Are genres a trend?

So I just read a tweet by a lit agent who said, “Sci-fi and fantasy are hot right now. Which means the trend is over.”

As a writer and reader of sci-fi and fantasy, this tweet made me want to break through a brick wall, Kool-Aid Man-style. “How can an agent, a professional in the industry I’ve been busting my butt to become part of all these years, talk about my passion in such a cavalier fashion?”

Given the amount of fantasy novels photographed and Instagrammed in the #BooksArentDangerous campaign last week, I seriously doubt the verity of this agent’s statement.

It basically dismisses not only my desire to read immersive, inventive, epic new fantasy, but dismisses my livelihood. And it leads me to the question: are genres considered a TREND in publishing? I mean, obviously there are times when one genre is overselling others, and it flip-flops around, but it never occurred to me that agents (and publishers) may look at a book’s genre and immediately dismiss it based on their belief/assumption that that genre is old hat and no one’s interested.

That makes no sense to me, as a reader. SFF has been my favourite genre since age 6. That’s never going to change, even if a parade of sub-par trope-filled titles endlessly hit the NYT bestseller list over the next decade. I will ALWAYS be a fan of fantasy and sci-fi. For all the other genres I enjoy reading, I have my favourite authors and favourite types of stories, but I will never say, “Ehh, I’m sick of SFF. So. Played. Out.” I may say that there are, for example, too many YA fantasies out — and still being published — about teens training for competitions; that’s a trend that feels as worn as vampire-sexy-times. But that doesn’t mean I’m sick of fantasy in general, or that SFF needs to stop BEING A THING.

Even if time travel is a trend within fantasy that’s “over,” do I give up on that? I wrote a manuscript with time travel in it before the (current) trend began, and am trying to get it out there now that the trend is probably way past its prime. Does that mean shelve it? Maybe, but I’m not doing that yet. Does that mean give up completely and pretend I never wrote the thing? Hell to the NO.

I’m curious what others think about this. If you read a similar statement from someone in the industry who said the genre you write in is “over”, would it bother you? Would you stop writing that genre? Would you even consider changing your path?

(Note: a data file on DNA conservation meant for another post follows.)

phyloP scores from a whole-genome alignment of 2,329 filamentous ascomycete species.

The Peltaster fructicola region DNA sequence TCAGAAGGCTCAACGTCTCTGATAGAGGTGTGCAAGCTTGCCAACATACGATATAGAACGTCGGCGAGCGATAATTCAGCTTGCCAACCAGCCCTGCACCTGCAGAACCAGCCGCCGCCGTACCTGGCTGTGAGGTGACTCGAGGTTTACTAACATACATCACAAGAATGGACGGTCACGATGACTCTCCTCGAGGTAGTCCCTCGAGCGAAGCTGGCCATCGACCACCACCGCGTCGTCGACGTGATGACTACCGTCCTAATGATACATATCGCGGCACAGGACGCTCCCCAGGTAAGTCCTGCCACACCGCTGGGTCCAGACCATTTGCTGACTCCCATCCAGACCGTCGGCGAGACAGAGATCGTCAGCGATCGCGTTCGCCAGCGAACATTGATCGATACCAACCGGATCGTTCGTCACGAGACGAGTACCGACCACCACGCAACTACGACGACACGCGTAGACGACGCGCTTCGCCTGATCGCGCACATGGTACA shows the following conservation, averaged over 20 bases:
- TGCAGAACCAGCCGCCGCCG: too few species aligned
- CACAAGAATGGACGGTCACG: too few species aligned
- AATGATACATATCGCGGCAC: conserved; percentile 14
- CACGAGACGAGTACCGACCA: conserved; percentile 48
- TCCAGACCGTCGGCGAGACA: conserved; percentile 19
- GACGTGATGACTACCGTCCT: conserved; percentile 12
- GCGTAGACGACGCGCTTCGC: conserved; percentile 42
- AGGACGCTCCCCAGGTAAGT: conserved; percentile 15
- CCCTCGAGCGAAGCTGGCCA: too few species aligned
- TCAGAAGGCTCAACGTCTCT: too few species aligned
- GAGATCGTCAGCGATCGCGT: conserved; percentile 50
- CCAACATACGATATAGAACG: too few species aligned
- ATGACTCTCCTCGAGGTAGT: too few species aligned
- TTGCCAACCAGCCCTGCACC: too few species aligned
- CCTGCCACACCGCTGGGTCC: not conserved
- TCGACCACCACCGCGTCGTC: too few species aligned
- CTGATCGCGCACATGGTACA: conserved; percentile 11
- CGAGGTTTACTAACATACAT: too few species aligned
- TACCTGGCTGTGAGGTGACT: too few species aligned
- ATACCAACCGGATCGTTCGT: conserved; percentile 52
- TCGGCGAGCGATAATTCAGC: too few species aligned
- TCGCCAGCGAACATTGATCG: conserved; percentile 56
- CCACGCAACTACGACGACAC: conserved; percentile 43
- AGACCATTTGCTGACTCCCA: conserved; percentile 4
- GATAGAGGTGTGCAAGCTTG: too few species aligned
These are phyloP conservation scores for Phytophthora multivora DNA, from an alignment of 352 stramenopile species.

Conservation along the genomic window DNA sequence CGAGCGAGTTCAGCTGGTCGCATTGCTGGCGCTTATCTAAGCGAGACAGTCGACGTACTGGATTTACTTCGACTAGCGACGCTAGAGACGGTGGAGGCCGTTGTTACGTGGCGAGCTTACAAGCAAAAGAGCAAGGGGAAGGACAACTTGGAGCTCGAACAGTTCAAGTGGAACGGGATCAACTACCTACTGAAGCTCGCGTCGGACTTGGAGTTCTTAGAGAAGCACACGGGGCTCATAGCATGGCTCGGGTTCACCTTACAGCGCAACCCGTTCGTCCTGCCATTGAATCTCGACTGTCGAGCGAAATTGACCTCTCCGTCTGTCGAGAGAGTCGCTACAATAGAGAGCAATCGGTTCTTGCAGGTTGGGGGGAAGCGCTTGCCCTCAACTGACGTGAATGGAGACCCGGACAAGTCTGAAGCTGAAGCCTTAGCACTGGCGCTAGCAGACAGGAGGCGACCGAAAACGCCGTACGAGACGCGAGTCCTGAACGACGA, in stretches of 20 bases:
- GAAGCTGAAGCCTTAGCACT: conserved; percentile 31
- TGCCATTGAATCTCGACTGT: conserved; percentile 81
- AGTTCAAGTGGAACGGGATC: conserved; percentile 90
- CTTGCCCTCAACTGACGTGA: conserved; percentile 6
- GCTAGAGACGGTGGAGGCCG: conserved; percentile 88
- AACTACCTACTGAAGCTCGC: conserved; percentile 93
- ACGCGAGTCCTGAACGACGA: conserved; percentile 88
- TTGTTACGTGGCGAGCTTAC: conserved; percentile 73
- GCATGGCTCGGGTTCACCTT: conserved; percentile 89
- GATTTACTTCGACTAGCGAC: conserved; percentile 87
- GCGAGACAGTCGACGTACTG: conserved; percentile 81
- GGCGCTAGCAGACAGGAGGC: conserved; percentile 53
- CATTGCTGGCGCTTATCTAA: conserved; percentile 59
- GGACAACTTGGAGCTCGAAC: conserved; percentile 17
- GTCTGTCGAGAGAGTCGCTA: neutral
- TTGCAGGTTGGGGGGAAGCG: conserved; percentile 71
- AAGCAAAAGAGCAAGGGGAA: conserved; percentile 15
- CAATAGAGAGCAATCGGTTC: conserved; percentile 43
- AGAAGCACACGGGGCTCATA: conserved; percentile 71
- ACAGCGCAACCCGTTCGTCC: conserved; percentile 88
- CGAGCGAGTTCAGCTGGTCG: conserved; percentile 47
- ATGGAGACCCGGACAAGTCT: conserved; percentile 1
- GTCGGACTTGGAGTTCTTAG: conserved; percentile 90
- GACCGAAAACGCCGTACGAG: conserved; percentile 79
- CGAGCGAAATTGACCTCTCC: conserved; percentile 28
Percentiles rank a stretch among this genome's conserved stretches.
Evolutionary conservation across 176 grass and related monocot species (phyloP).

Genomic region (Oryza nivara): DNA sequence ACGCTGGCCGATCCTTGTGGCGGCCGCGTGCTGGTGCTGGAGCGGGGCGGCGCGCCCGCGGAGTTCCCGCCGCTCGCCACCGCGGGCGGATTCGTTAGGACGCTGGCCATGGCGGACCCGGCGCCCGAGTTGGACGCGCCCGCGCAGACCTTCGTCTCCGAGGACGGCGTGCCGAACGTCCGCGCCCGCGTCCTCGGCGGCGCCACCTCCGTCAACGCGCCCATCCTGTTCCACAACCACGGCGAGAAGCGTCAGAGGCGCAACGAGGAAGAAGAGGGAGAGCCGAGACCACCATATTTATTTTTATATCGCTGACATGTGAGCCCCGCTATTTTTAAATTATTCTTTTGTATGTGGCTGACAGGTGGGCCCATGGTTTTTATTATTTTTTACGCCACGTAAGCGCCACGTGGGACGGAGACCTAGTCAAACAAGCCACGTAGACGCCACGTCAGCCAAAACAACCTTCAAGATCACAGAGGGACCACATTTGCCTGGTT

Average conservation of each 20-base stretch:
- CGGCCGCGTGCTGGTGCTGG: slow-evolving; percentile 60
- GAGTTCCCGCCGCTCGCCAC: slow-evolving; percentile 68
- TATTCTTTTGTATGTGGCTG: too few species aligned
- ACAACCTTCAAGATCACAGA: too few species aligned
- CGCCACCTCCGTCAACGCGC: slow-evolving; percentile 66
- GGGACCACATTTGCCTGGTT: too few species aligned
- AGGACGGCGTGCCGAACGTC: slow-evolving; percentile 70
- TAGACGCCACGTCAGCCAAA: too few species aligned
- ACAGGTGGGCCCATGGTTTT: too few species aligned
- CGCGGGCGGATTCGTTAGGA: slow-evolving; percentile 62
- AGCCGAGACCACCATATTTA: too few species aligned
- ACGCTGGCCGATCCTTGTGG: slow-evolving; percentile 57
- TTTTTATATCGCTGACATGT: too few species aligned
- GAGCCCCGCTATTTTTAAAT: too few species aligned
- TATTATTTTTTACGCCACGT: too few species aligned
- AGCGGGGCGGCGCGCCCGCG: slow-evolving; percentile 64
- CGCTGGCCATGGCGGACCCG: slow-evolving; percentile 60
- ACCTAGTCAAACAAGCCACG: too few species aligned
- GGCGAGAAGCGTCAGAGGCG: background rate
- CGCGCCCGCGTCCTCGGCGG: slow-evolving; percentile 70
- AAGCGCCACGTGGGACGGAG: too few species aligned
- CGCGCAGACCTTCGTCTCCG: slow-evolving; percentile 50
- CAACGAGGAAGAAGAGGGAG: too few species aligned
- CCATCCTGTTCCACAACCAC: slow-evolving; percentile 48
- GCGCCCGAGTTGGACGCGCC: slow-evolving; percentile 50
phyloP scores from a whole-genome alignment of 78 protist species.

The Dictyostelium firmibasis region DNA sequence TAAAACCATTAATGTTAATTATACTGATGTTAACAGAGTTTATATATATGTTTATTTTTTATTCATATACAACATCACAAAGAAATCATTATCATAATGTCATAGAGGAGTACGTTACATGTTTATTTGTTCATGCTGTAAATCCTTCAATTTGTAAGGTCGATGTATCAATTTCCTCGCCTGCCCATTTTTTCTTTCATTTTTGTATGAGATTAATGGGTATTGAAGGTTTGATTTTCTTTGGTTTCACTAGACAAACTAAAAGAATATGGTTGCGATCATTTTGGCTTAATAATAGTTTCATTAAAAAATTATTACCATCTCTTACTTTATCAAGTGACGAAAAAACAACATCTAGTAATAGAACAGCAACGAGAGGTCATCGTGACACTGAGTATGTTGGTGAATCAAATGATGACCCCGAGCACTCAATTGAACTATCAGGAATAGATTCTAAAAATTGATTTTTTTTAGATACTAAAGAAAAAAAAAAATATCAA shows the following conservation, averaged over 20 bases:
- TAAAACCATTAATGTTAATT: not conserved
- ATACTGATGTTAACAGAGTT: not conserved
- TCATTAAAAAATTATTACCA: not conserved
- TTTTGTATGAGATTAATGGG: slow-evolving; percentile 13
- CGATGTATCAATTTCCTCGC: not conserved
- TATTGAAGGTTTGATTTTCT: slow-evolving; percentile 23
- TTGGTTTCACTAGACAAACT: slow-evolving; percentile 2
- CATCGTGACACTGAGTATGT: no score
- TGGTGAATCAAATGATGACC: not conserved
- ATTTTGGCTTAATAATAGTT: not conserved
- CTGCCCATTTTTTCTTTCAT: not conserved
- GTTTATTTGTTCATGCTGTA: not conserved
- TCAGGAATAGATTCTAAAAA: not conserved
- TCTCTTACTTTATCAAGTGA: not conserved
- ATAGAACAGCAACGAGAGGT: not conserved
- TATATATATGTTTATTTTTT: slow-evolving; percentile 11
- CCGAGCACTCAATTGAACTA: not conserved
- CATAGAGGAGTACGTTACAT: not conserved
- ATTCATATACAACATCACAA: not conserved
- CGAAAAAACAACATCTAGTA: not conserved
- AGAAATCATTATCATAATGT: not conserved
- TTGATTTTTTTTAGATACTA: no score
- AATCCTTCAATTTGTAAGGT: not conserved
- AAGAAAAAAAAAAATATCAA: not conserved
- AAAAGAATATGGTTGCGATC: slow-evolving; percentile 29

Probably not. It’s one person, and yes, maybe this opinion is shared the industry over, but as everyone is keen to point out, you should never write to trends because they fly like bullets. Write what you want to read, in the hopes that others will want to read it as well. Regardless of “what’s hot.” Regardless of what film producers are hoping to turn into the next big blockbuster because original screenplays are sadly considered “too risky” these days. Write what you would be ecstatic to find on a bookshelf. 

If you think about it, publishing is a bizarre industry. In most industries, the designers/engineers/creators are buildings things that are needed, for market, to fill a requirement. We are told to write what we’re passionate about, because that will show in the writing, and the whole don’t write to trends thing. And yet we have to rely wholly on the agents and editors who are looking for very specific things that fit what they feel will be the next big wave in the industry. So we can’t aim for a specific requirement to fulfill; all we can do is place our hopes on the fickle winds and wait and see whether they’ll be carried onward and upward, or torn apart.

But back to the agent. That agent must know what they’ve said isn’t going to change most writers’ minds, and yet they still said it — why? Because they’re sick of SFF in their inbox? That’s absolutely fine. But it seems somewhat irresponsible to diss an entire genre to the Twitterverse. Why not just say, “I can’t sell fantasy right now, so please don’t send it my way”? Maybe others are selling it and this agent’s missing out. Who knows.

All I know is I’m weary of trying to second-guess and wonder what the industry wants or doesn’t want, loves or scoffs at, and Twitter has lately been doing its best to steal my joy about what I do. Some pros in the industry out there have no qualms about tweeting snark like, “Oh YAY, another (fill in the genre) in my slushpile. *rolls eyes* FORM REJECTION.”

I’m not finding that useful. Twitter a great tool for connecting, but when you’re still in the writing/not-yet-published stage, it can be a minefield of hope-shattering shrapnel. I’m choosing to keep my joy in what I do, and I will be a rebel and keep on pouring my heart into sci-fi and fantasy because it makes me happier than just about anything.


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What I Learned As A Publishing Intern

This should really be called, “What I was reminded by being a publishing intern,” but I’ll get to that in a minute 🙂

It’s certainly all happening this time of year. NaNoWriMo began two days ago (if you’re involved, let’s be buddies! :)), this is a #WriteMotivation month and yesterday I returned from a month-long part-time internship at Black & White Publishing in Edinburgh. It was a fantastic experience. I’m so grateful to the wonderful staff there for having me!

Edinburgh is gorgeous any time of year.

I’ve worked in three publishing companies in various roles including assistant to director of operations, subscriber services, accounts payable, and QA at two magazine publishers (VoxCorp, Inc., in Nashville, TN; and Future Publishing in Bath) and one book publisher (Walnut Grove Press in Nashville). This was my first chance to get a proper look at how book publishing marketing and submissions work from the other side. It strengthened my desire to work with authors, be it developing stories from the editorial standpoint, or within a literary agency. I was reminded what a competitive industry publishing is, particularly in the UK where there are so fewer companies than in the US.